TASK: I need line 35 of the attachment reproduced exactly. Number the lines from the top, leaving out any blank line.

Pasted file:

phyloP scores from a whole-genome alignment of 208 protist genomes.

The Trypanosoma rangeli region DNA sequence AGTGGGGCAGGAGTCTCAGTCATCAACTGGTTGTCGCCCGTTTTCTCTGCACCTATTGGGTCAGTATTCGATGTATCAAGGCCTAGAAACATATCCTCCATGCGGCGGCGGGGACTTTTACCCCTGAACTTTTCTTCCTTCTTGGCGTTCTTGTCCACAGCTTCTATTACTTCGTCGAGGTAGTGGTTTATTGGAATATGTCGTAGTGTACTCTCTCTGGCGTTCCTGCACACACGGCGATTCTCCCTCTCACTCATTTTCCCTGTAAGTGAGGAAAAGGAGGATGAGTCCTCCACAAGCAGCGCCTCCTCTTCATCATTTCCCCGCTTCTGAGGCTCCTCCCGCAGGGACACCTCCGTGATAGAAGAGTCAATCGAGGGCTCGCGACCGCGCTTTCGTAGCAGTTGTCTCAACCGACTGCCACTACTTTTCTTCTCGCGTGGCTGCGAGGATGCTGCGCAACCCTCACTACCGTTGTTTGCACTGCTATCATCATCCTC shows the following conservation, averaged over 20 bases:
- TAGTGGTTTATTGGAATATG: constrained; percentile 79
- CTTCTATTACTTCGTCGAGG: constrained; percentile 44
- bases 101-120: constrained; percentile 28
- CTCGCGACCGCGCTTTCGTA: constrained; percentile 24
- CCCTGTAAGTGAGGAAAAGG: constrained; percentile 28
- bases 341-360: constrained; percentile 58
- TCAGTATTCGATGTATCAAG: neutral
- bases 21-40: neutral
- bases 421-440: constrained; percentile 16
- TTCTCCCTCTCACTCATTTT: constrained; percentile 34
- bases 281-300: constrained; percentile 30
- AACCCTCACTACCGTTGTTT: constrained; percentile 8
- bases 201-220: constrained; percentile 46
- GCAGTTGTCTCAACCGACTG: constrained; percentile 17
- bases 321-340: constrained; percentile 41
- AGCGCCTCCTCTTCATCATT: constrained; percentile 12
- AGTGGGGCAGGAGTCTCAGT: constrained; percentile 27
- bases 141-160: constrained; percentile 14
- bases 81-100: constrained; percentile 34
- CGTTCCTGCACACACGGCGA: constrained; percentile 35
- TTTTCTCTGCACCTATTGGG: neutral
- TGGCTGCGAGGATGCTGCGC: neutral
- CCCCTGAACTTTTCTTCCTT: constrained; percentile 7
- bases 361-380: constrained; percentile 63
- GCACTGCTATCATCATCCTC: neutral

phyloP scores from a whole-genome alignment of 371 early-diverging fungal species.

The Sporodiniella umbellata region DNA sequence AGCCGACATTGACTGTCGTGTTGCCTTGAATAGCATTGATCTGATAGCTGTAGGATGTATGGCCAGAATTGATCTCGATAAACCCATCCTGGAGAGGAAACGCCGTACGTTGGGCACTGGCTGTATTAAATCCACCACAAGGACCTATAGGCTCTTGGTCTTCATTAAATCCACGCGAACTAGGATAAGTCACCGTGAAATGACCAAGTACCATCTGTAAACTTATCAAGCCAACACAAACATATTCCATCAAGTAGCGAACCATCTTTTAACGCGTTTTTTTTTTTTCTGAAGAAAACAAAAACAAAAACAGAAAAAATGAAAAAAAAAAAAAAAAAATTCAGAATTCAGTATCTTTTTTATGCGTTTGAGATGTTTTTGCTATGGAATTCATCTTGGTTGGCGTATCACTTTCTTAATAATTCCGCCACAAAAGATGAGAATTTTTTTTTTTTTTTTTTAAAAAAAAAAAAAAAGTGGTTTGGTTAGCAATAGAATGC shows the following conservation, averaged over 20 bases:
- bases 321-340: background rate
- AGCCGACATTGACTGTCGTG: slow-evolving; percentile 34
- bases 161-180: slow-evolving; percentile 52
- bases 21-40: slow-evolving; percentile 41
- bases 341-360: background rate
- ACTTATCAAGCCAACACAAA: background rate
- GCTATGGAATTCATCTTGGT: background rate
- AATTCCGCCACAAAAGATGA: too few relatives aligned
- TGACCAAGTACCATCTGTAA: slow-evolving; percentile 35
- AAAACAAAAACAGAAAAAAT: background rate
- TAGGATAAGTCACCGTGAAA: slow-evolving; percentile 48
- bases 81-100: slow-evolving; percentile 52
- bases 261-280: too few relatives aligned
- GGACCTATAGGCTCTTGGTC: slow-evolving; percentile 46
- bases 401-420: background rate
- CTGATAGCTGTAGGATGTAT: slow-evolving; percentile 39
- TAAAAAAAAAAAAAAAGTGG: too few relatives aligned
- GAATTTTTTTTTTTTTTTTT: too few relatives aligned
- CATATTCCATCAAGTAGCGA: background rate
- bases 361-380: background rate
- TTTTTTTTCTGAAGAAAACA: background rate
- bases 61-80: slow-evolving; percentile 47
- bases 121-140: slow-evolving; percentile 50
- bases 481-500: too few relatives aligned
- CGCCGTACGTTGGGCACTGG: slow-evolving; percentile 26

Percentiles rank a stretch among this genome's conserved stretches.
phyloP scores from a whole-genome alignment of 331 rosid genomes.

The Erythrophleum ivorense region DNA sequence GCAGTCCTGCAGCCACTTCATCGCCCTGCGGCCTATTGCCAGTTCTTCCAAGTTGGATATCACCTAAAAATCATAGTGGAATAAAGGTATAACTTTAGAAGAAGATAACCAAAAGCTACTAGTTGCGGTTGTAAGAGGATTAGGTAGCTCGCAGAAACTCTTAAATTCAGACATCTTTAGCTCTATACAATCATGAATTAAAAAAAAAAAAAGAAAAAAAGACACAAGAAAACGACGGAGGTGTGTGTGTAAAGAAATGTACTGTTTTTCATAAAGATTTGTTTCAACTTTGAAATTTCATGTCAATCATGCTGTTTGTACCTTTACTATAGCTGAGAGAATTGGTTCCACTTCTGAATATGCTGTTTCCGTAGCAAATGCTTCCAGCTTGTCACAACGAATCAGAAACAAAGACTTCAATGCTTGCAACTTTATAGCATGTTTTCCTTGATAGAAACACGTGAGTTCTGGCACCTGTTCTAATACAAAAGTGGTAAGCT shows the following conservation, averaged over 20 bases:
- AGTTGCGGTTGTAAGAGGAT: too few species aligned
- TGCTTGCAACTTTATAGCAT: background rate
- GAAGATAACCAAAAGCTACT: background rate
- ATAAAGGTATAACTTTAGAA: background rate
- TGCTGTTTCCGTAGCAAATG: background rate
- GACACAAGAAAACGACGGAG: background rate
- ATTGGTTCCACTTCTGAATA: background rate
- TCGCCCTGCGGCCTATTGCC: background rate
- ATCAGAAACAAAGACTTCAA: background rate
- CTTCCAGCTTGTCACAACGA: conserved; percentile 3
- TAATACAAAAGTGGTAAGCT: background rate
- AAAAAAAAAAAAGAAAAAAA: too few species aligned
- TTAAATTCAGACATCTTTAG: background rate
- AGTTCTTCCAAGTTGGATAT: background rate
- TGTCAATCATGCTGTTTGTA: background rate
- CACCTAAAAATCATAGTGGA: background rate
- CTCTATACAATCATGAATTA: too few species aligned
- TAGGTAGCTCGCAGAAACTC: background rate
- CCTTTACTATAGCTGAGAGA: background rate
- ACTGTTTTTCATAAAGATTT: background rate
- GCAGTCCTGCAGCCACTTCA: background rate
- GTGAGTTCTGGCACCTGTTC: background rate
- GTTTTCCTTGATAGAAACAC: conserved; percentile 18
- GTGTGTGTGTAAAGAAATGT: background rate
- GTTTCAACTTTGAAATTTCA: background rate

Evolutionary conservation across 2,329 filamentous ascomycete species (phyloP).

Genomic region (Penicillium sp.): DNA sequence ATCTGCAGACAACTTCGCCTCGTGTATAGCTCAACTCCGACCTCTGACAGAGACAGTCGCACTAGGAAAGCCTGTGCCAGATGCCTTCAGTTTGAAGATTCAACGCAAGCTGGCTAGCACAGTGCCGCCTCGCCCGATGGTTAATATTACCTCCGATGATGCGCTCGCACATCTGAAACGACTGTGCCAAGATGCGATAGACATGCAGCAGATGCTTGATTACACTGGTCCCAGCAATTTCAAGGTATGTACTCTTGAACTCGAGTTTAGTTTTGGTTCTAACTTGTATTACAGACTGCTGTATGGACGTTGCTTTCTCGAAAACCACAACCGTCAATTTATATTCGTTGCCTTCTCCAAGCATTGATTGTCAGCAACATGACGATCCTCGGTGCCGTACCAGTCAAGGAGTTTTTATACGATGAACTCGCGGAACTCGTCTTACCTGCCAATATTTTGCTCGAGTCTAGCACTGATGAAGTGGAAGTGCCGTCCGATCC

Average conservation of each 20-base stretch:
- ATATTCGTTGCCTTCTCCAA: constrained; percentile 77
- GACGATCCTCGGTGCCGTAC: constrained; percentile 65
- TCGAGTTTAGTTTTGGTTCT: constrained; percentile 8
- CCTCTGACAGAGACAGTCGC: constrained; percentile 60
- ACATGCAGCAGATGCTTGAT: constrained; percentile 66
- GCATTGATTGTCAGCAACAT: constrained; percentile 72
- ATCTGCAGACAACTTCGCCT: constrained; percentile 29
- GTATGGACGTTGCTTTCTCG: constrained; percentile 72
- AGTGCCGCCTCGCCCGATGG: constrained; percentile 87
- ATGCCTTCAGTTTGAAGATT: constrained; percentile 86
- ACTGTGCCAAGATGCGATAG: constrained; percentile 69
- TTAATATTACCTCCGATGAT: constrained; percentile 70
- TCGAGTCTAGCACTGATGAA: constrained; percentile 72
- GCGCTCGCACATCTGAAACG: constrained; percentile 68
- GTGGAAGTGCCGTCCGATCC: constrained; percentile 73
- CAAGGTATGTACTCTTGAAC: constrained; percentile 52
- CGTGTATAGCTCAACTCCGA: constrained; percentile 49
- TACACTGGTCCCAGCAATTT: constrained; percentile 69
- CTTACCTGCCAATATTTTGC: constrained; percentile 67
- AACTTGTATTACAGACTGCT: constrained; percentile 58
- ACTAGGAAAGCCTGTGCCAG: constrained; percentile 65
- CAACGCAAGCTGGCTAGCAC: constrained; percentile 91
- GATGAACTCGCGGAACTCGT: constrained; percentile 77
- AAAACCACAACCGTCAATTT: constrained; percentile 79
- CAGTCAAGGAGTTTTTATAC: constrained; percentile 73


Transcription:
- ACTTATCAAGCCAACACAAA: background rate